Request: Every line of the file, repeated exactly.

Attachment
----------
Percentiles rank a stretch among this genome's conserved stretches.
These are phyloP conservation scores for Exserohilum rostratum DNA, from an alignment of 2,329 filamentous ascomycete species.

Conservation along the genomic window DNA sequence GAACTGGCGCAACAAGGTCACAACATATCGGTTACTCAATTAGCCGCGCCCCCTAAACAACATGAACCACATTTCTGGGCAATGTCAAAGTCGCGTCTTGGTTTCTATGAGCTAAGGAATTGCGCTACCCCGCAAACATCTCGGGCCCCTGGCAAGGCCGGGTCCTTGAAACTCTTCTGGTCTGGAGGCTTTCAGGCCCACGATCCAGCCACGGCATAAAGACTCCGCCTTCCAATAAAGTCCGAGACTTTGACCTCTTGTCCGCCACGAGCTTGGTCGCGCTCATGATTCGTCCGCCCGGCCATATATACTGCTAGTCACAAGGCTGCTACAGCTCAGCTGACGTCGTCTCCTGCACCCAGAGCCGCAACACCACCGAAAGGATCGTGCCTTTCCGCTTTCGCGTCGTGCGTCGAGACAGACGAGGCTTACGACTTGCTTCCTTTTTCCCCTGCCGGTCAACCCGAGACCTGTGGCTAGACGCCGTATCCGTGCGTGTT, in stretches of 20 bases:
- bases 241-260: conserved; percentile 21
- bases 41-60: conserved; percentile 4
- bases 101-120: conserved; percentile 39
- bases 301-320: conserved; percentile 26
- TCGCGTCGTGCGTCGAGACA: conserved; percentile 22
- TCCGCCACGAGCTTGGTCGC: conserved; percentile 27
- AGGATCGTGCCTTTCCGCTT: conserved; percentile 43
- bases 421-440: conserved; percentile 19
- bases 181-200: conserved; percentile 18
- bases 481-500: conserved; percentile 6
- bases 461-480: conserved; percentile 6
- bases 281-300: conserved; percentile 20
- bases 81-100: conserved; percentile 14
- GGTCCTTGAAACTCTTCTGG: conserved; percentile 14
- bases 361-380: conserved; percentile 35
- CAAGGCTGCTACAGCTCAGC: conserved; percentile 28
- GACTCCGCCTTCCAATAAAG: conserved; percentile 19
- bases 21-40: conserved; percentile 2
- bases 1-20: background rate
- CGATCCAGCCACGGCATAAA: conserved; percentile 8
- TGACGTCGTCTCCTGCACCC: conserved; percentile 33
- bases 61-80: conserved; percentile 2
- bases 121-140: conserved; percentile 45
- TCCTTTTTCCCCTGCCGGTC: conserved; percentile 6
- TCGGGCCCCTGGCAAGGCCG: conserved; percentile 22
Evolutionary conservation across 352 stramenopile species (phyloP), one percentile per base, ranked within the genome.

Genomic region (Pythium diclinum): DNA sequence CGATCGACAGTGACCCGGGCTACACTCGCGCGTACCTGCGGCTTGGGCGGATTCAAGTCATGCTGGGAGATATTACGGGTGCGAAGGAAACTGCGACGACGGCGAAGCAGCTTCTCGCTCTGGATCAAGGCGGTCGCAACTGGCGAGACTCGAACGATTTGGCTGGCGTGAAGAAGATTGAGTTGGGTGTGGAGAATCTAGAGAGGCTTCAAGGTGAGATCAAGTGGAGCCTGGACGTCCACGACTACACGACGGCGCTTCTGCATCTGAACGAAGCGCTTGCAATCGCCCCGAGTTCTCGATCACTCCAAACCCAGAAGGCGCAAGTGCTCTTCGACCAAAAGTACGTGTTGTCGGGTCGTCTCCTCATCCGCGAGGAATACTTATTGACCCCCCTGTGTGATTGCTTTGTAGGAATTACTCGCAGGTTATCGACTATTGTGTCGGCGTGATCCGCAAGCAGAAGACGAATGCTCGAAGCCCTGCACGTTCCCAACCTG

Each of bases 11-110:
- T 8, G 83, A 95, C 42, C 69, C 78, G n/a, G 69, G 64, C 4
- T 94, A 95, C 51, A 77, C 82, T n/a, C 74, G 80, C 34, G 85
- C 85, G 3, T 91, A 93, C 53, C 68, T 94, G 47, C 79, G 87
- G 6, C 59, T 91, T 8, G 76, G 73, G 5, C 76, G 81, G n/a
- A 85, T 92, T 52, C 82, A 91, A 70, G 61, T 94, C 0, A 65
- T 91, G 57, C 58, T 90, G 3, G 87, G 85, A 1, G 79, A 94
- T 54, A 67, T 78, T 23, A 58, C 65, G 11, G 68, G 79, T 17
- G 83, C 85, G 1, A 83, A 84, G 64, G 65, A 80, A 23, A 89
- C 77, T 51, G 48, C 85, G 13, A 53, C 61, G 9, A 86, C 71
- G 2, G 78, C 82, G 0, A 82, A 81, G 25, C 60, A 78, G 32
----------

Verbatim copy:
Percentiles rank a stretch among this genome's conserved stretches.
These are phyloP conservation scores for Exserohilum rostratum DNA, from an alignment of 2,329 filamentous ascomycete species.

Conservation along the genomic window DNA sequence GAACTGGCGCAACAAGGTCACAACATATCGGTTACTCAATTAGCCGCGCCCCCTAAACAACATGAACCACATTTCTGGGCAATGTCAAAGTCGCGTCTTGGTTTCTATGAGCTAAGGAATTGCGCTACCCCGCAAACATCTCGGGCCCCTGGCAAGGCCGGGTCCTTGAAACTCTTCTGGTCTGGAGGCTTTCAGGCCCACGATCCAGCCACGGCATAAAGACTCCGCCTTCCAATAAAGTCCGAGACTTTGACCTCTTGTCCGCCACGAGCTTGGTCGCGCTCATGATTCGTCCGCCCGGCCATATATACTGCTAGTCACAAGGCTGCTACAGCTCAGCTGACGTCGTCTCCTGCACCCAGAGCCGCAACACCACCGAAAGGATCGTGCCTTTCCGCTTTCGCGTCGTGCGTCGAGACAGACGAGGCTTACGACTTGCTTCCTTTTTCCCCTGCCGGTCAACCCGAGACCTGTGGCTAGACGCCGTATCCGTGCGTGTT, in stretches of 20 bases:
- bases 241-260: conserved; percentile 21
- bases 41-60: conserved; percentile 4
- bases 101-120: conserved; percentile 39
- bases 301-320: conserved; percentile 26
- TCGCGTCGTGCGTCGAGACA: conserved; percentile 22
- TCCGCCACGAGCTTGGTCGC: conserved; percentile 27
- AGGATCGTGCCTTTCCGCTT: conserved; percentile 43
- bases 421-440: conserved; percentile 19
- bases 181-200: conserved; percentile 18
- bases 481-500: conserved; percentile 6
- bases 461-480: conserved; percentile 6
- bases 281-300: conserved; percentile 20
- bases 81-100: conserved; percentile 14
- GGTCCTTGAAACTCTTCTGG: conserved; percentile 14
- bases 361-380: conserved; percentile 35
- CAAGGCTGCTACAGCTCAGC: conserved; percentile 28
- GACTCCGCCTTCCAATAAAG: conserved; percentile 19
- bases 21-40: conserved; percentile 2
- bases 1-20: background rate
- CGATCCAGCCACGGCATAAA: conserved; percentile 8
- TGACGTCGTCTCCTGCACCC: conserved; percentile 33
- bases 61-80: conserved; percentile 2
- bases 121-140: conserved; percentile 45
- TCCTTTTTCCCCTGCCGGTC: conserved; percentile 6
- TCGGGCCCCTGGCAAGGCCG: conserved; percentile 22
Evolutionary conservation across 352 stramenopile species (phyloP), one percentile per base, ranked within the genome.

Genomic region (Pythium diclinum): DNA sequence CGATCGACAGTGACCCGGGCTACACTCGCGCGTACCTGCGGCTTGGGCGGATTCAAGTCATGCTGGGAGATATTACGGGTGCGAAGGAAACTGCGACGACGGCGAAGCAGCTTCTCGCTCTGGATCAAGGCGGTCGCAACTGGCGAGACTCGAACGATTTGGCTGGCGTGAAGAAGATTGAGTTGGGTGTGGAGAATCTAGAGAGGCTTCAAGGTGAGATCAAGTGGAGCCTGGACGTCCACGACTACACGACGGCGCTTCTGCATCTGAACGAAGCGCTTGCAATCGCCCCGAGTTCTCGATCACTCCAAACCCAGAAGGCGCAAGTGCTCTTCGACCAAAAGTACGTGTTGTCGGGTCGTCTCCTCATCCGCGAGGAATACTTATTGACCCCCCTGTGTGATTGCTTTGTAGGAATTACTCGCAGGTTATCGACTATTGTGTCGGCGTGATCCGCAAGCAGAAGACGAATGCTCGAAGCCCTGCACGTTCCCAACCTG

Each of bases 11-110:
- T 8, G 83, A 95, C 42, C 69, C 78, G n/a, G 69, G 64, C 4
- T 94, A 95, C 51, A 77, C 82, T n/a, C 74, G 80, C 34, G 85
- C 85, G 3, T 91, A 93, C 53, C 68, T 94, G 47, C 79, G 87
- G 6, C 59, T 91, T 8, G 76, G 73, G 5, C 76, G 81, G n/a
- A 85, T 92, T 52, C 82, A 91, A 70, G 61, T 94, C 0, A 65
- T 91, G 57, C 58, T 90, G 3, G 87, G 85, A 1, G 79, A 94
- T 54, A 67, T 78, T 23, A 58, C 65, G 11, G 68, G 79, T 17
- G 83, C 85, G 1, A 83, A 84, G 64, G 65, A 80, A 23, A 89
- C 77, T 51, G 48, C 85, G 13, A 53, C 61, G 9, A 86, C 71
- G 2, G 78, C 82, G 0, A 82, A 81, G 25, C 60, A 78, G 32